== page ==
Strongly agree with this point. The difference between the #1 school and the #6 school is substantial and real--YLS students have better opportunities than UofC students.

But as you go down the list, a ranking difference of 5 becomes meaningless. No one cares if you attend, for example, the #91 school instead of the #96 school. They are likely very comparable schools, and the rankings difference doesn't tell you anything useful. (Schools in these rankings can also jump around a lot more--it wouldn't be shocking if #91 and #96 swapped places next year, but it would be shocking if YLS and UofC moved up or down even a couple spots, much less swapped places.)
Title: Re: For those who don't like rankings...
Post by: bigs5068 on March 03, 2010, 05:30:04 PM
They do switch without at any real reason. Look at University of San Francisco they were #72 or so in 2007 then moved to a tier 3 in 2008 and then in 2009 they moved back into the 70's. I am sure nothing of consequence changed at all during those three years the professors, library, alumni, location etc all stayed the same.  However, this drop in the ranking probably scared some applicants away from attending based on the superficial ranking formula. I think that is my problem with U.S. news it just has so much power, but it is not regulated  at all. A school is good just based on what U.S. News says, Honestly, if U.S. news put Golden Gate in the top 25 in 2010 applications would skyrocket and that just doesn't make sense to me. Nothing here would have changed the professors, alumni, dean, and so on would be exactly the same. However, U.S. news all the sudden said we were good so we are, that just doesn't make sense at all. They could drop University of Michigan down to 35 and their applications would dwindle and the school would suffer terribly, but everything there would be the same.  It just does not seem right that a private unregulated company has this much power. The ABA specifically says to ignore it, but it obviously is taken very seriously.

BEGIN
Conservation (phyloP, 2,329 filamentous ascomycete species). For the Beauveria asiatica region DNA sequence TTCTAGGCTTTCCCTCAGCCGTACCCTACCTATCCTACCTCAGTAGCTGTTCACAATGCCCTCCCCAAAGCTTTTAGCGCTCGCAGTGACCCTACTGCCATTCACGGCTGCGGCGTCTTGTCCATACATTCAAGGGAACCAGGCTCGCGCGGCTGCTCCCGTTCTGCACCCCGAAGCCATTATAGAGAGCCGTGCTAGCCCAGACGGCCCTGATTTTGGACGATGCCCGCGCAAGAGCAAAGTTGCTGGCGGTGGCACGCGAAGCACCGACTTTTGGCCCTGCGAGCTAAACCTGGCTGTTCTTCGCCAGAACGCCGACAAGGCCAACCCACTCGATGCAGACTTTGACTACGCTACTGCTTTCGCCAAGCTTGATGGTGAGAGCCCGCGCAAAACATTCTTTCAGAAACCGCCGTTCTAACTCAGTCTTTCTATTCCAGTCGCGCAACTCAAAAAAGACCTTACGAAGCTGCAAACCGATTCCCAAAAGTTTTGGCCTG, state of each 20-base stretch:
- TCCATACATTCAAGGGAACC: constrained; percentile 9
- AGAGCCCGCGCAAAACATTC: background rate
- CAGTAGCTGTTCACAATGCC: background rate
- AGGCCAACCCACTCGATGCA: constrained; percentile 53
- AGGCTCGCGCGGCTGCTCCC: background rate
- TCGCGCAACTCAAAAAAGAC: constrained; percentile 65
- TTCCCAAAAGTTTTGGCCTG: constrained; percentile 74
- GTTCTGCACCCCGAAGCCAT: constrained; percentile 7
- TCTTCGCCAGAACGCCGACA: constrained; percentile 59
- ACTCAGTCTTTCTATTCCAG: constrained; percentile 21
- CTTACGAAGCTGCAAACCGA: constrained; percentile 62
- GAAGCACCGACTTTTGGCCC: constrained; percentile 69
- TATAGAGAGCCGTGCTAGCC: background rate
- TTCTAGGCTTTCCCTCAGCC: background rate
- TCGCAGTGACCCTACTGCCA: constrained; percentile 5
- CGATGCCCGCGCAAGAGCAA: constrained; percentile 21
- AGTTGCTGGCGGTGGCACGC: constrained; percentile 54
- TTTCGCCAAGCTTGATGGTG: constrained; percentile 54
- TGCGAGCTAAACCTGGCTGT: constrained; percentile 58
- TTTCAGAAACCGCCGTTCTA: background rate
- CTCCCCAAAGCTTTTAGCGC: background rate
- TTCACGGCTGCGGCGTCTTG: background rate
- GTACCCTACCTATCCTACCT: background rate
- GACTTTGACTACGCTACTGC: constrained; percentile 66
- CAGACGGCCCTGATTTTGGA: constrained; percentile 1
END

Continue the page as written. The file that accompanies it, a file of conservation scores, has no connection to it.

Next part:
U.S. News is brilliant for coming up with this scheme it is a great one. I am sure they get wined and dined at every school they visit, possibly getting some type of bribes along the way just so U.S. news will give them a good rank in the ranking system they made up out of thin air. It is brilliant, I might just make a San Francisco restaurant top 100 list up and come up with some formula that everyone will have to take seriously, because I say they do. U.S. news basically did that and created the rankings out of thin air and makes millions of dollars off of it. However, the reality is that U.S. news formula for measuring rankings makes nearly as much sense as the formula Cooley uses to generate their own rankings.